MPs arriving at the House of Commons on the first day of a new parliamentary term today will be greeted by a display of 80 flags designed by primary school children.
The flags were designed by pupils at schools across the UK to celebrate the 750th anniversary of parliamentary representation, and will be on display at Parliament Square this week.
Each flag represents a school’s local community and has been hand-sewn to designs created by key stage 2 pupils.
It is part of a programme to mark the 750th anniversary of the 1265 Simon de Montfort parliament, at which representatives from the shires and boroughs came together for the first time, establishing a tradition that led to the creation of the House of Commons.
Around 450 schools submitted their students’ designs and a group of MPs chose which should become part of the display.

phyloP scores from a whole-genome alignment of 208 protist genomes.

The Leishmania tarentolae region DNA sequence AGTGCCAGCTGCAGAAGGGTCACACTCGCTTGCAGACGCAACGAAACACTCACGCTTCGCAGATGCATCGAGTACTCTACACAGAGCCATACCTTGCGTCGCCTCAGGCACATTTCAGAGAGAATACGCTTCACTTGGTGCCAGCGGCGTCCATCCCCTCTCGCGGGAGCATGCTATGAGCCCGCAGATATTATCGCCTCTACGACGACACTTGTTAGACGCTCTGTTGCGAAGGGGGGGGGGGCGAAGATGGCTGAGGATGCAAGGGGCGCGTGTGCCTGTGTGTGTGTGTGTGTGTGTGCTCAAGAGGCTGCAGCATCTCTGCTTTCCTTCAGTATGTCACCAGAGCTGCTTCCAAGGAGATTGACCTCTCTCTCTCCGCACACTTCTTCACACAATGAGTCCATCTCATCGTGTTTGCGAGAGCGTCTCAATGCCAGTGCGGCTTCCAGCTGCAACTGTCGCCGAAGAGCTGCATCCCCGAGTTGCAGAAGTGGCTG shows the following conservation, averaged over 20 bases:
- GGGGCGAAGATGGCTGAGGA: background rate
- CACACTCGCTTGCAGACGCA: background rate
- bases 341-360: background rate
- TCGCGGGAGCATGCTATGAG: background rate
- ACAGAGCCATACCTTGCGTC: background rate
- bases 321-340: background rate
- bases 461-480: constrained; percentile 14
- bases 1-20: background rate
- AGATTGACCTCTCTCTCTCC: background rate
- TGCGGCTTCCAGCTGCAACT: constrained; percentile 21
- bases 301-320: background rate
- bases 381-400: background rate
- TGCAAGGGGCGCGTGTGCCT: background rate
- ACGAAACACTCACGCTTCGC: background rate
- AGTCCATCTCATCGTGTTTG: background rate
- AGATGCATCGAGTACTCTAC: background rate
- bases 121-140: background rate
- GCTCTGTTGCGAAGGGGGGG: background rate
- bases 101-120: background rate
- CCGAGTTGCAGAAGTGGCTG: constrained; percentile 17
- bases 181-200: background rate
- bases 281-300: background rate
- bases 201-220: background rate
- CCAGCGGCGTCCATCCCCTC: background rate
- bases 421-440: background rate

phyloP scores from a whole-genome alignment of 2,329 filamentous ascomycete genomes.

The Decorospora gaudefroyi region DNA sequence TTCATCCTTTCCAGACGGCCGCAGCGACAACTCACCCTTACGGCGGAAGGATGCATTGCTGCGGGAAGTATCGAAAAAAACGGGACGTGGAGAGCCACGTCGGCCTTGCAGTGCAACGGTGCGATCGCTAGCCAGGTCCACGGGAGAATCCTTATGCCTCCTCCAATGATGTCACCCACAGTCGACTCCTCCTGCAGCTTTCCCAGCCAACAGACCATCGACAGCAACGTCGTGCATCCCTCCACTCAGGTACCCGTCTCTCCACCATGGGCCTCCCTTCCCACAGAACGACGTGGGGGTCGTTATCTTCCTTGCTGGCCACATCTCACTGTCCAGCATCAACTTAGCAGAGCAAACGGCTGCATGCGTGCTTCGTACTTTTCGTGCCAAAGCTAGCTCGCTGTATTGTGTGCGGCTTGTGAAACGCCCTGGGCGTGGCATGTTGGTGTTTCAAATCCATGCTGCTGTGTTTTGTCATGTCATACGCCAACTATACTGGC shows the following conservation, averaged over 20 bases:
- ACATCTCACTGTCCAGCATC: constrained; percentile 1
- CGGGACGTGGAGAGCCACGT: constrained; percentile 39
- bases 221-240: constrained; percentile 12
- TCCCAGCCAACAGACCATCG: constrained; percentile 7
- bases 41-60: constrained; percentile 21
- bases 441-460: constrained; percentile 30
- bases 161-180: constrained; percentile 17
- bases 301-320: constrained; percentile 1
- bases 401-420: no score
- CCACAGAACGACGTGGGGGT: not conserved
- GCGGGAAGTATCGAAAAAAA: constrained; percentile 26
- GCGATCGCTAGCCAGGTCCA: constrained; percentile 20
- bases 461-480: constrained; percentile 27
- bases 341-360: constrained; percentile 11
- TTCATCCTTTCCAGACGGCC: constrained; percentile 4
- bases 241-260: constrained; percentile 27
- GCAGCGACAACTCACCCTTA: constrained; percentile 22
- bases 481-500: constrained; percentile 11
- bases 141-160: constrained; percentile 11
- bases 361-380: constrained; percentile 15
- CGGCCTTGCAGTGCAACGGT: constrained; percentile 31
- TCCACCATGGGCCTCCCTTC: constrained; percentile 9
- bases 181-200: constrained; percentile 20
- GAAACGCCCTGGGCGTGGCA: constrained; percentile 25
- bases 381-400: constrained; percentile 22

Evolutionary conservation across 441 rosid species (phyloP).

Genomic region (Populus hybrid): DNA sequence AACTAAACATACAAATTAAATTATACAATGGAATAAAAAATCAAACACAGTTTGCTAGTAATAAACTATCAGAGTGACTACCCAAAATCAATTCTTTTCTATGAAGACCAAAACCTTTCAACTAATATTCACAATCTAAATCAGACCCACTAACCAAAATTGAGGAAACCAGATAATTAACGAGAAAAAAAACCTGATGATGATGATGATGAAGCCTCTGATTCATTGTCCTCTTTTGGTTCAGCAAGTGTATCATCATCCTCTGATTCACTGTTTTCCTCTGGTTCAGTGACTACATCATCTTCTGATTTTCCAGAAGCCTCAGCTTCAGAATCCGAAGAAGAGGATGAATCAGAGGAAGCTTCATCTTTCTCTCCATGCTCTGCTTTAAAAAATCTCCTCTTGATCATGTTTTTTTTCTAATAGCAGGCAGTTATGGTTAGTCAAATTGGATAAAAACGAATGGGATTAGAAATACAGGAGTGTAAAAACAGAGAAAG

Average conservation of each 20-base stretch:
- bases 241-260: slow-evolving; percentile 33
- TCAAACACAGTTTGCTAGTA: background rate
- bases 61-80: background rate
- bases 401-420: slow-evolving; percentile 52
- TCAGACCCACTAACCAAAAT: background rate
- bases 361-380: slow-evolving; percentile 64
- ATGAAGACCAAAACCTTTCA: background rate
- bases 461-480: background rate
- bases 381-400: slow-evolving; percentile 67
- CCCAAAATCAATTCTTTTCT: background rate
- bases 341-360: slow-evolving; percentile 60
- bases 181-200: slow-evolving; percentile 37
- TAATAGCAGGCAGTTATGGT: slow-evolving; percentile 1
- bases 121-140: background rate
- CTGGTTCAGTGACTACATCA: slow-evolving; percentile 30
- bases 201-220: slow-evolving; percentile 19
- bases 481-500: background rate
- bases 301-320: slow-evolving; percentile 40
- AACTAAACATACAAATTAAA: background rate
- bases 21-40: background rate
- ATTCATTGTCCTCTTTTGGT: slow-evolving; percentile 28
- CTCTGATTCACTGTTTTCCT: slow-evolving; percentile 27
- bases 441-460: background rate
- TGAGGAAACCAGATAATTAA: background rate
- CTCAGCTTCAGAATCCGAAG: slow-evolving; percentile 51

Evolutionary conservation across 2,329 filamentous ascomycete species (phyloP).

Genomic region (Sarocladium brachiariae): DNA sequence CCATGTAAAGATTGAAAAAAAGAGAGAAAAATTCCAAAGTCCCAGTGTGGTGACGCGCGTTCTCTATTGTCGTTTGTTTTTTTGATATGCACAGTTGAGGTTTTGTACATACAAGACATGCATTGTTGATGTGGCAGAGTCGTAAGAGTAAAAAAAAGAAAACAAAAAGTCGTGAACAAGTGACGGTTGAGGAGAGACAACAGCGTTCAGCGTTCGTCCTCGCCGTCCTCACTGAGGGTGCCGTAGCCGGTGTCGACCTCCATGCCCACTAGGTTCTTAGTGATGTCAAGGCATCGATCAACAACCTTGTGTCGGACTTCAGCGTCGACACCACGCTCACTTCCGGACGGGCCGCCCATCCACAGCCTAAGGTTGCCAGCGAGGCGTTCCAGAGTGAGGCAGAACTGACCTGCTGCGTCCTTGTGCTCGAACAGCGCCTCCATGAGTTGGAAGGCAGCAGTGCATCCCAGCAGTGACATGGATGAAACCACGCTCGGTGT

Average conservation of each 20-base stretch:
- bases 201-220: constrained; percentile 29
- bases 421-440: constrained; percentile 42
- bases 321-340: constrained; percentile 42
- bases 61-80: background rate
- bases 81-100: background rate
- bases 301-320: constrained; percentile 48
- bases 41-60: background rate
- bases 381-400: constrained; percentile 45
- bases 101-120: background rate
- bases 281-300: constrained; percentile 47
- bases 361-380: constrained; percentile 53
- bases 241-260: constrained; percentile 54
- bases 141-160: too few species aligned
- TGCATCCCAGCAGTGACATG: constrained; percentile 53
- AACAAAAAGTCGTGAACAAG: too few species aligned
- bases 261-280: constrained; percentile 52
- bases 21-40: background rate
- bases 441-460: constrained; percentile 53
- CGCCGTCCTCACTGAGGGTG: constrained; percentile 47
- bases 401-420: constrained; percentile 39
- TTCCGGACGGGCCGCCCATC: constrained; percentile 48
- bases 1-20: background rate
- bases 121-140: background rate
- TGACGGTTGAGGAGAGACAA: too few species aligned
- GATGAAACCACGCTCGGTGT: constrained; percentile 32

David Natzler, clerk of the House of Commons, said: “Flags are one of the key ways in which individual and group identities are represented around the world. This makes them a perfect vehicle to encapsulate a project celebrating this year’s anniversary of 750 years of political representation in the UK.”
Jonathan Parsons, the renowned flag artist commissioned as the creative lead on the project, said: “Through their flag designs, the children have represented their local identities in a variety of imaginative ways. They have drawn upon the natural environment of their area, or its myths, legends and history. Often, they have shown a local trade or industry.
“As an artist, I know that having your creative work validated is very empowering, so I hope that through this ultimate 'show and tell' every participant feels this project has given them a degree of influence – something that many children do not possess.”